NGC 1499 (California Nebula)

NGC 1499
All Images Copyright Steve Cannistra

Please click here for a 45% size image.
Please click here for a 65% size image.

Magnitude:  ?
Size: 1 x 4 degrees
2.6 x 3.9 degrees
Distance: 1140 light years
RA (Jnow): 4h 01m 35s
Dec (Jnow): +36 degrees 25' 52"
Position Angle: minus 2 degrees

This is a 7.5 hour exposure of NGC 1499, a large hydrogen emission nebula in Perseus.  NGC 1499 is one of a few nebulae that emit strongly in both H alpha (red) and H beta (blue), with little OIII emission, skewing the usual red color typical of emission nebulae towards the blue.  The star responsible for exciting hydrogen emission from the nebula is thought to be Xi Persei, a "runaway star" that is described on Rob Gendler's website.  Feel free to check out the larger size images above, as well as my H alpha image used as part of this color composite. 

Photographic Details:

Dates:  September 16 and 20, 2007: Ha;  September 17 and 18: RGB.
Scope:  Takahashi FSQ106 at f5 on the Takahashi NJP Mount.
Autoguider:  SBIG ST-402 with e-finder.
Camera:  STL11K -20C.

Astronomiks LRGB set (50mm unmounted); Baader 7nm Ha filter (50mm unmounted).
Exposures:  Ha- 12 x 20'; Red- 10 x 6'; Green- 12 x 5'; Blue- 11 x 8'.  Total exposure 7.5 hours.
Conditions:  Temperature was generally cool 55-60 degrees F average.  Transparency varied, and several nights of exposure were need to obtain the very best frames for processing.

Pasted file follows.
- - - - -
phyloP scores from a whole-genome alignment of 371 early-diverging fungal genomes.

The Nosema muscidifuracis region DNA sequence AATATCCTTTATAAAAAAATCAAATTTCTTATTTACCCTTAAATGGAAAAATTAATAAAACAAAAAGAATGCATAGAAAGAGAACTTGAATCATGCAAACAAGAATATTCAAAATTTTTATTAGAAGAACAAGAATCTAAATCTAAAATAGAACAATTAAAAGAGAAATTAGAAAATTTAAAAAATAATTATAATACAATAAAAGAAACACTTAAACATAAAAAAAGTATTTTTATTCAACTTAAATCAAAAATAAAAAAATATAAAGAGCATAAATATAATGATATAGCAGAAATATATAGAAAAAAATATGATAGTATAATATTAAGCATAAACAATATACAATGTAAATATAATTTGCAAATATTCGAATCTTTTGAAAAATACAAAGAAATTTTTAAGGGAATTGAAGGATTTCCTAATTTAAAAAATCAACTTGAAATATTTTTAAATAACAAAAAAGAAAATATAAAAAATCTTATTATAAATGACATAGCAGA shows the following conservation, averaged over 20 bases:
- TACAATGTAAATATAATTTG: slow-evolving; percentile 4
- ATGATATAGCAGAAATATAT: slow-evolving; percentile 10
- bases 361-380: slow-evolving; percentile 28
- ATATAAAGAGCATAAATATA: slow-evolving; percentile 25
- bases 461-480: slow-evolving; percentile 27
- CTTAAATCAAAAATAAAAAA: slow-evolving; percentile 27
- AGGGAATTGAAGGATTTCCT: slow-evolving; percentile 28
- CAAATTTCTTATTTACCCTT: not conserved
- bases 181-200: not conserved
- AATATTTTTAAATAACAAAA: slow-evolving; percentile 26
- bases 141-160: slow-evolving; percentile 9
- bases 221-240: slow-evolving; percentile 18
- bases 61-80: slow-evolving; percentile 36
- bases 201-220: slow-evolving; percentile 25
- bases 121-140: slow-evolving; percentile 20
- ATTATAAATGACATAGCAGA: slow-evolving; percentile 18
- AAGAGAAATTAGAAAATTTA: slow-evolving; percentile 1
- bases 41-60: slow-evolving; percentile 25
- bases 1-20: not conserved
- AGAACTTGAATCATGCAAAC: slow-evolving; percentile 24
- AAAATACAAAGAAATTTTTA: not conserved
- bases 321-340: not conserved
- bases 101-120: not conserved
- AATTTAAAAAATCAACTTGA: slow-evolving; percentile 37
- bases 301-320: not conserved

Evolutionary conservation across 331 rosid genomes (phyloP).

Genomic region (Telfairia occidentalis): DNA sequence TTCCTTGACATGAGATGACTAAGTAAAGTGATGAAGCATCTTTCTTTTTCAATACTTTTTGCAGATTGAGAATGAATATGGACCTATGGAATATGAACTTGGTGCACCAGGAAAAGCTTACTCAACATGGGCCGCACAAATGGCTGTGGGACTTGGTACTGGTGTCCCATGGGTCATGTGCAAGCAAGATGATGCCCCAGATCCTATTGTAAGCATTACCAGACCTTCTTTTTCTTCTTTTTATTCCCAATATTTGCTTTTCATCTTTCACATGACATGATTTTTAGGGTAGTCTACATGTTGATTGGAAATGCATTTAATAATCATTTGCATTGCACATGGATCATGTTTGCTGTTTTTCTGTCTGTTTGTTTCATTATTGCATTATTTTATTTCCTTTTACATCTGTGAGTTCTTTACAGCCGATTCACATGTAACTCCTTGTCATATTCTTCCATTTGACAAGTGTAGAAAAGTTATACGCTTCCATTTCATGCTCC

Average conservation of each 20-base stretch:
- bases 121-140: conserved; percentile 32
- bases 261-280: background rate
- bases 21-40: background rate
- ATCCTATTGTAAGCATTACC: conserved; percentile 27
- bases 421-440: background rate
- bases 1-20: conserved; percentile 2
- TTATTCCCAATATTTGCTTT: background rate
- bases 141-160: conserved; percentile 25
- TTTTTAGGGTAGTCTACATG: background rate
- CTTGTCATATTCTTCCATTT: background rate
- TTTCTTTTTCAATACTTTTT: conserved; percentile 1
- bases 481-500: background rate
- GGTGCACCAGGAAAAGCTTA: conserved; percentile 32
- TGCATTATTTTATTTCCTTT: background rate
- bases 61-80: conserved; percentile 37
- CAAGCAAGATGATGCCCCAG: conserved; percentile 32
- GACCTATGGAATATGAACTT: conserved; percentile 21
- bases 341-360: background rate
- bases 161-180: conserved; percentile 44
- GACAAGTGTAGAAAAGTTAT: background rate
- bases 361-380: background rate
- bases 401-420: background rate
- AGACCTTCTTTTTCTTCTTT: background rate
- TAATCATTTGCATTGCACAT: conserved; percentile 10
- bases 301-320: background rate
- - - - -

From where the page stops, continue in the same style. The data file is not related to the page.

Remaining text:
Post-processing:  Calibrated, aligned, and Sigma Clip combined in Maxim, followed by DDP in ImagesPlus (IP).  Further processing in Photoshop CS (16 bit format).  The RGB was constructed as usual.  I then quantitated the color of the nebula in PS using the color sampler (eyedropper) tool, noting the relative proportions of R, G, and B.  The Ha signal was then added to the RGB in the following proportions (lighten mode), in order to preserve the color balance determined by the eyedropper tool:  Ha-Red, 50%; Ha-Green, 7%; Ha-Blue, 15%.  In this way, the colors remained "true" to the original RGB while at the same time allowing the Ha to enhance color and detail.  This enhanced "RGB" image was then used to provide the color, with Ha used as luminance (i.e., Ha"RGB").

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